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Pakistan PM escapes removal but sparks constitutional crisis | News

Imran Khan opposed a motion of no confidence and was dissolved by parliament, but the opposition decided to oppose the move in the Supreme Court.

Islamabad, Pakistan Pakistan’s parliament was dissolved after a no-confidence movement seeking to oust Prime Minister Imran Khan was removed from office on Sunday, triggering another political and constitutional crisis in a country with a long history. devastated by frequent coups of powerful generals.

President Arif Alvi Dissolve the National Assembly minutes after receiving advice from Prime Minister Khan. Information and Broadcasting Minister Farrukh Habib said Pakistan will hold new elections in 90 days. However, the final decision will come from the president and the Election Commission of Pakistan.

This move, was considered a surprise that Khan had promise to the oppositiontook place on the day lawmakers gathered in parliament for a vote of no confidence.

The ruling by Parliament speaker Asad Qasir paved the way for Khan to avoid the vote but was seen by experts as an “unconstitutional move”. The opposition refused to accept the ruling and decided to challenge the move in the Supreme Court.

“I have no doubt that the court will declare government decisions unconstitutional,” senior lawyer Khawja Haris told Al Jazeera.

He said the court can order the speaker to hold a vote on vote of no confidence.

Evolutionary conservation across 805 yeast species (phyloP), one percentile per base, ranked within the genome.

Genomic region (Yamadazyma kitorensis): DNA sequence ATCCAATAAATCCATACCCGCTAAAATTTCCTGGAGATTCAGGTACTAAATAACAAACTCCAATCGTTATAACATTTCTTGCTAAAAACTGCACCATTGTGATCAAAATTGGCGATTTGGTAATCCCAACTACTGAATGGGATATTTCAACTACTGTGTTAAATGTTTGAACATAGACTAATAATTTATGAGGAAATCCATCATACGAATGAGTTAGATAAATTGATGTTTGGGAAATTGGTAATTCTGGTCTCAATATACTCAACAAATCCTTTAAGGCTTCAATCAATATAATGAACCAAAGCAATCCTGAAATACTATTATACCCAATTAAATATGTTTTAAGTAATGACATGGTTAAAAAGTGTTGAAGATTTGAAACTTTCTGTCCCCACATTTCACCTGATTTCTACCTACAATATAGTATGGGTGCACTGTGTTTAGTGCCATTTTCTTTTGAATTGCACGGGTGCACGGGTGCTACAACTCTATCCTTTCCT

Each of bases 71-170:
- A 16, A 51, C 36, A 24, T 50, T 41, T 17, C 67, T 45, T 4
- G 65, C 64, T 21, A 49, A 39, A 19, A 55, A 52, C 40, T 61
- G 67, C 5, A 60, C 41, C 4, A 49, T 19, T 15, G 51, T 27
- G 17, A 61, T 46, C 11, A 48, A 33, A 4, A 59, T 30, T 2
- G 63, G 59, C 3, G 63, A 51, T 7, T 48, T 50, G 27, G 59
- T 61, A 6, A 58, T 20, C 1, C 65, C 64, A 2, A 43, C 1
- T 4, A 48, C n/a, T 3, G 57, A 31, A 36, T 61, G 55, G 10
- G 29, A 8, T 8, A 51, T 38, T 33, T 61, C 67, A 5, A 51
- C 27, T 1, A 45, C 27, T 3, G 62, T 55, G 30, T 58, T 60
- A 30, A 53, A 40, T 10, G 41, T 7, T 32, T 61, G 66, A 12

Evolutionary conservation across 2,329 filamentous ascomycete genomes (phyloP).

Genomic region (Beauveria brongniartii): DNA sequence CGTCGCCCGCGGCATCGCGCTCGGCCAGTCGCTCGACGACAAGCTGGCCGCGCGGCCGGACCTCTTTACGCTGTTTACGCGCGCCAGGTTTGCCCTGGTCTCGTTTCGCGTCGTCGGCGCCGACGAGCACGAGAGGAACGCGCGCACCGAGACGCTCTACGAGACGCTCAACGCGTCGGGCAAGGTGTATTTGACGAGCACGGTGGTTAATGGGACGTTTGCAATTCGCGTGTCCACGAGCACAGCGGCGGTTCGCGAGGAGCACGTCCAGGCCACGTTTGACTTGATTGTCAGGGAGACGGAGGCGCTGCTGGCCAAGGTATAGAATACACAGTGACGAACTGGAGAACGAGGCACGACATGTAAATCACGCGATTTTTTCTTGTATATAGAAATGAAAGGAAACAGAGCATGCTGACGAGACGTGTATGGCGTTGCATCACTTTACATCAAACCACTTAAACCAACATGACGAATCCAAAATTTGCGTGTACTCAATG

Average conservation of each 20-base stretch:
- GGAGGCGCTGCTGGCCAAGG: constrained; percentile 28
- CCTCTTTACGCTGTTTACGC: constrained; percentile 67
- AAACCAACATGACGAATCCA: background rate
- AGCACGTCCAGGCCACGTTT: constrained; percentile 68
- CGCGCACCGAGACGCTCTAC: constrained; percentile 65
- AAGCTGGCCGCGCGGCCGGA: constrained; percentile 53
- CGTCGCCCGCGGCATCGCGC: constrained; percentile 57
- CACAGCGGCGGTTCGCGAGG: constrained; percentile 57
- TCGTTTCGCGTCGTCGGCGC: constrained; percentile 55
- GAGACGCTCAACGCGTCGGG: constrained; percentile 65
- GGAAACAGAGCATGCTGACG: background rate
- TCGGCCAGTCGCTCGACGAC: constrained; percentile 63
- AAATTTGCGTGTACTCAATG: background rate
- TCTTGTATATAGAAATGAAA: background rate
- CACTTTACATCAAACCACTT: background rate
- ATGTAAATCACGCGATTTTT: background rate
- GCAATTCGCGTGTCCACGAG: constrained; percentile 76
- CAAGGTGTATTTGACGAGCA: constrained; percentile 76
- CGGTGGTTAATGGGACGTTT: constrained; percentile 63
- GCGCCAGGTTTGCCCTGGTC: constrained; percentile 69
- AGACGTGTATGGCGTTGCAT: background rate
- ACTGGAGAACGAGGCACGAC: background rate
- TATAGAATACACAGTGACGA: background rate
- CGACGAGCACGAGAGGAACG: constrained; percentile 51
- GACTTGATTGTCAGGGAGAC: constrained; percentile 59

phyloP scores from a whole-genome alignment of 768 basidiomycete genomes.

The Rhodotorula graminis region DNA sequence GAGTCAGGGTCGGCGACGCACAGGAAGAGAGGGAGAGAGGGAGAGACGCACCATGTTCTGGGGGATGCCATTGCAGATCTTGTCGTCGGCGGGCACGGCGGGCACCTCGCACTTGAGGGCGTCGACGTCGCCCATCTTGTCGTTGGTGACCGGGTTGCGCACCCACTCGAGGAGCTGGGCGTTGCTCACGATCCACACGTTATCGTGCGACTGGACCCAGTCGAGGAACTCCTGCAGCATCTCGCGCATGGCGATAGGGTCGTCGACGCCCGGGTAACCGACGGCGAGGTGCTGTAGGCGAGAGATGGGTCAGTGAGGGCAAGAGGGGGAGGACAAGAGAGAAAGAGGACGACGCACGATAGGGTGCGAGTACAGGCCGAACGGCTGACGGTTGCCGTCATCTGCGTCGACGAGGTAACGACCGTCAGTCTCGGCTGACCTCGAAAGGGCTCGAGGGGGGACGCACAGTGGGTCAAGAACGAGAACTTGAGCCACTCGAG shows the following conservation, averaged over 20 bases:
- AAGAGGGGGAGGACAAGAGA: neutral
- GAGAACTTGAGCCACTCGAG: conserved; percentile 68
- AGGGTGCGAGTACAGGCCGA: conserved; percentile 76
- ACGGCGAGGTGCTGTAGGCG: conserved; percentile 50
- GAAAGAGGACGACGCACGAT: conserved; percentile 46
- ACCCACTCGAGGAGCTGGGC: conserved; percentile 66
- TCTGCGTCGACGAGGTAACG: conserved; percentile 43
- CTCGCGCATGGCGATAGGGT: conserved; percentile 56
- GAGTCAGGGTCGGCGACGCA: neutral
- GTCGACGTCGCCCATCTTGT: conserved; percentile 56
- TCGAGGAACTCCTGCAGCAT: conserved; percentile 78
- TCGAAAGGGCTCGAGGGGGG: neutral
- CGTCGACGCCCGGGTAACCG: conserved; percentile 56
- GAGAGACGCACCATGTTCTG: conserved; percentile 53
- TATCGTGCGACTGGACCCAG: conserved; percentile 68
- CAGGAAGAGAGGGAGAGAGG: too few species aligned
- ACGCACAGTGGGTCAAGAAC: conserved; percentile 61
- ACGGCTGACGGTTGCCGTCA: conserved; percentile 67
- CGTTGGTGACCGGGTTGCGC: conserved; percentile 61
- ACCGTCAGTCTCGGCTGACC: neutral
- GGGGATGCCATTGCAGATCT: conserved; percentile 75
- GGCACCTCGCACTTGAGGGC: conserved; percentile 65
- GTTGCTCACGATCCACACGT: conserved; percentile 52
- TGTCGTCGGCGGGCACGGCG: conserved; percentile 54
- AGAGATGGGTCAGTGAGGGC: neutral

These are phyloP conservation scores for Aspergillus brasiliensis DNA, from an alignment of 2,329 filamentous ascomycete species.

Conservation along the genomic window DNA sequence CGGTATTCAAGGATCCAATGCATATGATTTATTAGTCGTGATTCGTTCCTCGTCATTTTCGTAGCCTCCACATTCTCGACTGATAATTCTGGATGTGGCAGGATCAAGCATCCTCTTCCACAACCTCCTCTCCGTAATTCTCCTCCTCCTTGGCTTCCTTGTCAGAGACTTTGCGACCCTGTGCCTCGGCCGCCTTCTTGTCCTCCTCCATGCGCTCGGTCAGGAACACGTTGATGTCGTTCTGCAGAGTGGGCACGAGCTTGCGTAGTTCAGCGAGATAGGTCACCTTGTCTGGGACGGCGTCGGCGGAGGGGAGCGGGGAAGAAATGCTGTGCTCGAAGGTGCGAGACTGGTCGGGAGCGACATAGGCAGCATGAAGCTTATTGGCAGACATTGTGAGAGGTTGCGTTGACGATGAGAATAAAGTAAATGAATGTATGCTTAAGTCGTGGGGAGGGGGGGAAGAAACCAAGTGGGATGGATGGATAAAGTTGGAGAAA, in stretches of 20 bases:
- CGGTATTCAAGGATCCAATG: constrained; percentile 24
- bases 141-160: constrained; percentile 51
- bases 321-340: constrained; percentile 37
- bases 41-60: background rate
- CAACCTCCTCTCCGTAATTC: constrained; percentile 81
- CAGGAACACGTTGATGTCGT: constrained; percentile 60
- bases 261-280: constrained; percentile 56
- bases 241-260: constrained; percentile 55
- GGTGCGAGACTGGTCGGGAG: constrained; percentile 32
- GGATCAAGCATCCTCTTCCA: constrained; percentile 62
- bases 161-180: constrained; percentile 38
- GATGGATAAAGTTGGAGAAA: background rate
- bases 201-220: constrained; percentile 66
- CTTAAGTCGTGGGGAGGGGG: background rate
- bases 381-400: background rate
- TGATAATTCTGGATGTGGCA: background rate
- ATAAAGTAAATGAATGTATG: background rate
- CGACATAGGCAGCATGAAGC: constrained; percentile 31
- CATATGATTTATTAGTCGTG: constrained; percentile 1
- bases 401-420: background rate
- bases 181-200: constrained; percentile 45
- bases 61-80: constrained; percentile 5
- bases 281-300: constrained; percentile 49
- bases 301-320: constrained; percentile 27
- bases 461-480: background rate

Opposition parties first held a sitting inside parliament and then held parallel procedures to vote on the motion of no confidence, in what appeared to be a mocking exercise in which 196 members voted. members voted against Prime Minister Khan.

“We are ready for new elections but we cannot allow a violation of the rules and the constitution,” said Bilawal Bhutto Zardari, chairman of the opposition Pakistan Peoples Party (PPP).

Khan, a former cricketer who took office in 2018, blames Washington for an alleged plot to overthrow his government in which opposition leaders are being used.

“It is now clear that the conspiracy has foreign links and [we] gave the boundary to the US embassy,” Khan, 69, told ARY News in an interview late Friday.

“Foreign conspiracy” is the mainstay of Khan’s story, which he is building to convince the masses and galvanize anti-American sentiment in this country of more than 200 million people.

The deputy speaker, a member of Khan’s Pakistan Tehreek-e-Insaf (PTI), also dismissed the motion of no confidence as a “foreign conspiracy”.

“The no-confidence process, which began on March 8, cannot end this way without a vote,” said Haris, a constitutional expert.

Chief Justice Umar Ata Bandial announced the development and the court is likely to settle the matter later in the evening and issue a ruling.

Haris said that although a vote on a motion of no confidence is expected to take place on Saturday[or Sunday?], the court can order that to happen later. Amid the stalemate, there are concerns that prolonged unrest could push the country’s powerful military into action.

“We have nothing to do with what happened today [in parliament]Inter-Services Public Relations (ISPR), the military’s communications arm, said in a statement.

Khan came to power in 2018 in an election contaminated by accusations the country’s powerful military had rigged in his favor. Now the military appears to have withdrawn its support, a stabilizing factor for his government.

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